Cleveland, Ohio — On and off the stage, Ishmell O’Neal is a wearer of many hats: artist, model, self-promoter, dreamer. However, as his stage name suggests, the most appropriate hat for O’Neal to wear is a crown.
For eight years, O’Neal — known on the local music scene as Prince Ish — has been aspiring to transcend the conceptual definition of being a rapper and being known as an entertaining, ever-experimenting artist.
But, interestingly enough, music was not O’Neal’s first career choice. Upon listening to Childish Gambino for the first time when hanging out with his family in 2010, O’Neal’s mindset on music changed forever.
The Reserve contacted Prince Ish on his career, what he’s most proud of and where his career will take him from here.
“I dropped what I was doing and searched [Gambino] up,” O’Neal said. “He gave me the itch to write, simply because I could relate to him, and made me feel comfortable to tell my story.”
Gambino and rapper Kid Cudi became early inspirations for his work, but O’Neal has stated that he would rather choose to create music that suited him at the given time instead of aspiring to be like someone else.
That mentality was the inspiration behind his moniker, and later, his logo. Designed by Austin Wade, it sets him apart from other artists, as O’Neal — aside from his music — has been adamant to make himself a brand to stand out and be more credible in the eyes of potential opportunities. To O’Neal, it’s more than just a paint-brushed P adorned with a crown.
“Every time I look at [the logo] it reminds me to stay in a prince headspace, to thrive for the king position,” O’Neal elaborated. “It also means willing to learn and always be self-aware.”
Speaking of his music, “A Tragic Beauty” is O’Neal’s latest EP. Released February 12, ‘Beauty’ delves into several outlooks on relationships and love.
“A Tragic Beauty” EP
“I’ve been planning to release a project like “A Tragic Beauty” for a few years [since releasing “94”, my previous EP],” O’Neal said. “I wanted to create a project where I can be more personal and discuss important topics in relationships that aren’t talked about, such as loving yourself. I want people to be in deep thought, but [be able to] dance to it, too.”
In “A Tragic Beauty,” O’Neal flexes his ability to meld genres.
“I describe my music as Eclectic Hip Hop,” O’Neal said. “I pull from so many places, but I do it naturally. I love blending styles and genres, I really want to get into alternative rock and chill EDM one day.”
“Twenties” Music Video
O’Neal credits his success so far to staying positive and drug free, and he says he’s proud of the man he’s become. Though his current schedule of live shows is up in the air, O’Neal embraces every chance he gets to perform on stage and entertain people.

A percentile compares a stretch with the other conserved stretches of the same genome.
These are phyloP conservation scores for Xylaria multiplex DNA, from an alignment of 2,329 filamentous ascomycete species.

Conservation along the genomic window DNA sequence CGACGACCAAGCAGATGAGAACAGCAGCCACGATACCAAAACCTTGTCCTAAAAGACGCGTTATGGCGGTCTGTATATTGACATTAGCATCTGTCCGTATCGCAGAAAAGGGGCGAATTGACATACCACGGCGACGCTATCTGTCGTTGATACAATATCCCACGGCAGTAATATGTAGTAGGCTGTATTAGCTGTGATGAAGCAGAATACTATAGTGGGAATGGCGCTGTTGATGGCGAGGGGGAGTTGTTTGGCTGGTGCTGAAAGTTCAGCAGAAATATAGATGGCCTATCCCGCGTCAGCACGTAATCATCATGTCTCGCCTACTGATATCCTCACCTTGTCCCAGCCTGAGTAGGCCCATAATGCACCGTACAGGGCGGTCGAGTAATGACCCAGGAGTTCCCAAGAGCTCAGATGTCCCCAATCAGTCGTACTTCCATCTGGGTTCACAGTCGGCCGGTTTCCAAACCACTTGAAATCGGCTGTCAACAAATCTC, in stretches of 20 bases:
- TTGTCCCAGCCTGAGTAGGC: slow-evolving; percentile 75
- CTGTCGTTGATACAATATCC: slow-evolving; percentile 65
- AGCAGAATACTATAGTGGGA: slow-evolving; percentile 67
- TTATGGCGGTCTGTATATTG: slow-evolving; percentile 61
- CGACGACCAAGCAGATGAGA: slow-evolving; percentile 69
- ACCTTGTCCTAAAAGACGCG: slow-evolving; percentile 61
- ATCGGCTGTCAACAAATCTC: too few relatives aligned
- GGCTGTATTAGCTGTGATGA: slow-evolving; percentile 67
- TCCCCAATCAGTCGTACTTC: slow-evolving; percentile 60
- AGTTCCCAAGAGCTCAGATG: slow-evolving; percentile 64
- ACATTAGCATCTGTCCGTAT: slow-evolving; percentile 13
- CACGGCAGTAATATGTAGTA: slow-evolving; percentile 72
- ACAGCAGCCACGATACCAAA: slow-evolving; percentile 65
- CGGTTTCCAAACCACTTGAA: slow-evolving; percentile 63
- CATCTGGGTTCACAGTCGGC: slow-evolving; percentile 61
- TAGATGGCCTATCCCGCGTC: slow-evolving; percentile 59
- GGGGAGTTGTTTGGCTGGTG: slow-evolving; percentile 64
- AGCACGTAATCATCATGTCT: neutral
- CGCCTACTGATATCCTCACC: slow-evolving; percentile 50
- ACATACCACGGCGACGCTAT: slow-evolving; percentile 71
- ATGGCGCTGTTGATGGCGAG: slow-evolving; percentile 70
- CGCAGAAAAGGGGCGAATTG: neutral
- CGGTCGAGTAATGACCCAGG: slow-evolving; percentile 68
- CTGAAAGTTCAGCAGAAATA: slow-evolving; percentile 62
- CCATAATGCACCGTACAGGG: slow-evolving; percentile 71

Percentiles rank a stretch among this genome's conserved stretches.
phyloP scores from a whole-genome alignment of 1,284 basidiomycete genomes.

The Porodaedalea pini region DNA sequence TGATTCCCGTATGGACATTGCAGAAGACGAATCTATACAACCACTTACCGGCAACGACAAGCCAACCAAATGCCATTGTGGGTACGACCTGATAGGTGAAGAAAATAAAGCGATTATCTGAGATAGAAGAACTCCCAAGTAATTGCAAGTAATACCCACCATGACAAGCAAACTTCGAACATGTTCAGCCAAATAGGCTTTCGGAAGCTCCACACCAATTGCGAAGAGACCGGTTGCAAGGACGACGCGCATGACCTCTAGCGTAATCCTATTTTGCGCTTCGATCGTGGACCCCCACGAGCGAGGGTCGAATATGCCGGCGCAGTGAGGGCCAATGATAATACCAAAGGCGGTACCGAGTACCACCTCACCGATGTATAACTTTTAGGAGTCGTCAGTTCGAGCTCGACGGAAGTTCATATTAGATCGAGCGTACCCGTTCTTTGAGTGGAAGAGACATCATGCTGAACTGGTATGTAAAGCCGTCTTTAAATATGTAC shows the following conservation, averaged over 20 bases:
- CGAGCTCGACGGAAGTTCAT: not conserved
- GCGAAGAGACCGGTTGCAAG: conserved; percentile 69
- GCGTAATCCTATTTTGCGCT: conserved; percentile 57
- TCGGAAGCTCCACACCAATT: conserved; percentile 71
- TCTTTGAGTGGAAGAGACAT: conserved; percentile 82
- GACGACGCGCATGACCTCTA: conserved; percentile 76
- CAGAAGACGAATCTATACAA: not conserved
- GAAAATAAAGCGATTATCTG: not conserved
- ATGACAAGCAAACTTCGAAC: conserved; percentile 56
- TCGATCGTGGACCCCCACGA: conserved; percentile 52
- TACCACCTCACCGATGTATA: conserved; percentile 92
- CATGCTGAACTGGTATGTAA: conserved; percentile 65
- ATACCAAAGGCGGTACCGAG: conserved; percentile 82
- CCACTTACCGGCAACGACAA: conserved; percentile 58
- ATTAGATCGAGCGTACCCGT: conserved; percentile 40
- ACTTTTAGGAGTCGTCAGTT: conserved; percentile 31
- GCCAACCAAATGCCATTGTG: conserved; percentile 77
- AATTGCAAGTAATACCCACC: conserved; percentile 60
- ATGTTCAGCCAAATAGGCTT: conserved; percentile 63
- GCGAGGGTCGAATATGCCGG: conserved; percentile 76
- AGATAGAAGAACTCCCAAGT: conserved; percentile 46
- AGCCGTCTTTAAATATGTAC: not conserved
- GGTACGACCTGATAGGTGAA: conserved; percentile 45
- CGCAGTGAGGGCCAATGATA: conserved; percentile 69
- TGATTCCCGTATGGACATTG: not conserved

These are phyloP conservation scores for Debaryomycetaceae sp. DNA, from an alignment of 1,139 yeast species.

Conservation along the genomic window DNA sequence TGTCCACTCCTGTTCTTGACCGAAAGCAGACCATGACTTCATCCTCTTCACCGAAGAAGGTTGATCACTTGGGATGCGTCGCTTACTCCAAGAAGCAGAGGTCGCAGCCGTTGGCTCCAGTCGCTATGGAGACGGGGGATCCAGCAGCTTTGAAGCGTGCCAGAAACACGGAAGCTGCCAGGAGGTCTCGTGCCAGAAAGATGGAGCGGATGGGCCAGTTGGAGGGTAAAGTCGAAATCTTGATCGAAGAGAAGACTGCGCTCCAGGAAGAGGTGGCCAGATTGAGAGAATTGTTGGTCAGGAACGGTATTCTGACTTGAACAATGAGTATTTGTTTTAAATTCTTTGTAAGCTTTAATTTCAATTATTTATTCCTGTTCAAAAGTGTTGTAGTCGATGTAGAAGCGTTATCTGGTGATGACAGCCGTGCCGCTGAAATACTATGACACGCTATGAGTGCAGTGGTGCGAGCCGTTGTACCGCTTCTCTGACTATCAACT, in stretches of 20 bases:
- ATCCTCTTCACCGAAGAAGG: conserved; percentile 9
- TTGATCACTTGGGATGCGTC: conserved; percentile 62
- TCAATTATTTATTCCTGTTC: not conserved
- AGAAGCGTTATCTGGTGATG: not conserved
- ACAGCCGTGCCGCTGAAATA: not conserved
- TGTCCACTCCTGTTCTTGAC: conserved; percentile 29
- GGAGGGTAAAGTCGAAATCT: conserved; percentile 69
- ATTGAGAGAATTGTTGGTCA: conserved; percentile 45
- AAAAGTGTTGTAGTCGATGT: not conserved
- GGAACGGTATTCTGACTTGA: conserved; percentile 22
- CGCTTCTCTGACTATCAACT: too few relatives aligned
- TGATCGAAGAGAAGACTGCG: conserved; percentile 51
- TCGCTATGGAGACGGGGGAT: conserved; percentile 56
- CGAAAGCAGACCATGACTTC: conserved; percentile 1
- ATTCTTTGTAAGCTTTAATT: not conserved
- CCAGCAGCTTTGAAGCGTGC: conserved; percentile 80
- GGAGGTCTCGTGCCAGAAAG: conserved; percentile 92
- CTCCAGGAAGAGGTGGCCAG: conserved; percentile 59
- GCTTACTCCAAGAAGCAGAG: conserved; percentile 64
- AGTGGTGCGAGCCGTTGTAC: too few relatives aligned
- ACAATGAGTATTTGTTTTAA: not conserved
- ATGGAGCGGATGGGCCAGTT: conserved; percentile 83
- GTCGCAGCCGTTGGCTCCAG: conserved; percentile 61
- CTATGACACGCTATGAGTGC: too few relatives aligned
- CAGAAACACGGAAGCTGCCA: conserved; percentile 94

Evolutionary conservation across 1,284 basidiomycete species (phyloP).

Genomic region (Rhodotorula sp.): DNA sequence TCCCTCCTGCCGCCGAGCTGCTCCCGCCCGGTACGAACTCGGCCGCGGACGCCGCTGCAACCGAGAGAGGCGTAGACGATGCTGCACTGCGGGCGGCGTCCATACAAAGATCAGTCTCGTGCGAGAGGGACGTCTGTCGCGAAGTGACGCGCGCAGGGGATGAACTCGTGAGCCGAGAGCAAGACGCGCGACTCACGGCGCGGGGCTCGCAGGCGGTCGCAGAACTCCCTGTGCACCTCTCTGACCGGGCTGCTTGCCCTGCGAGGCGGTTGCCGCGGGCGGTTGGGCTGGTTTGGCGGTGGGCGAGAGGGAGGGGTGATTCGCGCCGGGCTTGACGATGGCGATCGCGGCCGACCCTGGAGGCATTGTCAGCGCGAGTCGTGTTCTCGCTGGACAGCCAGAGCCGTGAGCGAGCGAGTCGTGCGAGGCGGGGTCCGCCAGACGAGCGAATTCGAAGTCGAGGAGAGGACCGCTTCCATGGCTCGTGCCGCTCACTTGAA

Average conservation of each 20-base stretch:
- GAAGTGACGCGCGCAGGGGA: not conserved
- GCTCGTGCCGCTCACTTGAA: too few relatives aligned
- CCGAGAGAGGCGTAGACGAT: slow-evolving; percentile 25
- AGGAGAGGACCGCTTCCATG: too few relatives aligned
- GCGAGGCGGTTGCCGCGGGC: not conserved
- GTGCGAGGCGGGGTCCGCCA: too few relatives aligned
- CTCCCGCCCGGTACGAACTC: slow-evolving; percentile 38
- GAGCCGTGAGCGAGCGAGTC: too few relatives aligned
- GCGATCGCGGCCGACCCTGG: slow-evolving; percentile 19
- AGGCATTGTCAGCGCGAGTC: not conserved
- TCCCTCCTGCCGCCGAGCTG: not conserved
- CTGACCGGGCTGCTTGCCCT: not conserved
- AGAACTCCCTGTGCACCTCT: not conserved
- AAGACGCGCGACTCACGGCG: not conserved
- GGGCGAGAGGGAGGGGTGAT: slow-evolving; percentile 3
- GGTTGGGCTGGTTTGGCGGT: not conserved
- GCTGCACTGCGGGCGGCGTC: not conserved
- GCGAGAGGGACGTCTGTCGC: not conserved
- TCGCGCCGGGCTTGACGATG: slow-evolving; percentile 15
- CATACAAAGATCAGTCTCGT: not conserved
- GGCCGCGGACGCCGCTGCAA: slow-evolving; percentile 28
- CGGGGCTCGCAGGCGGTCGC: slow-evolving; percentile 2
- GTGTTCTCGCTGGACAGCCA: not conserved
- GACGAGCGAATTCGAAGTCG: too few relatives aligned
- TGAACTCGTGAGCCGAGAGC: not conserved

“The vibe of my live shows is like I’m hanging out with a bunch of friends,” O’Neal elaborated. “I want [my fans] to be comfortable and have fun.”
The biggest show O’Neal has had to date was a performance at the House of Blues on March 22 where, as he explained, he felt like all the work he’s put into his career over the past eight years has been more than worth it.
“It was a packed house,” O’Neal said. “I remember when the curtain opened and the host said my name. I looked up to the balcony, and my first thought was ‘I belong here.’ It honestly felt like I’ve performed there before. So many people wearing my merch and singing along to my songs. That was the best feeling in the world! I can’t wait to be back.”
O’Neal’s live shows have been his most successful method of expanding his brand and image as an artist aside from social media. O’Neal says his favorite song to perform is “Gassed Up,” which as the release of this article is not available to listen to online. He prides himself on being someone who turns frowns upside down and brings energy to a room, and he has found supporters in the unlikeliest of ways.
“I remember I did a house show last year, and there was a guy who had the biggest grin on his face watching my performance,” O’Neal said. “When my DJ and I were wrapping up, he walked to me and gave me this amazing pep talk. You could tell in his eyes that he was proud of me and meant everything he said and more.”
The one thing O’Neal is aspiring to be — more than a successful artist — is a positive influence on the music scene and someone that people can relate to.
“I want to be able to connect with each individual. I love my supporters,” O’Neal explained. “They’ve seen me evolve and grow over the years. I want everyone to feel special because I grew up always wanting to feel special to someone.”
For Prince Ish, the sky is the limit. But for now, O’Neal is more than comfortable staying close to the ground and connecting with those who truly understand his music and open to promoting positivity to the local music scene.
Photo courtesy Ishell O’Neal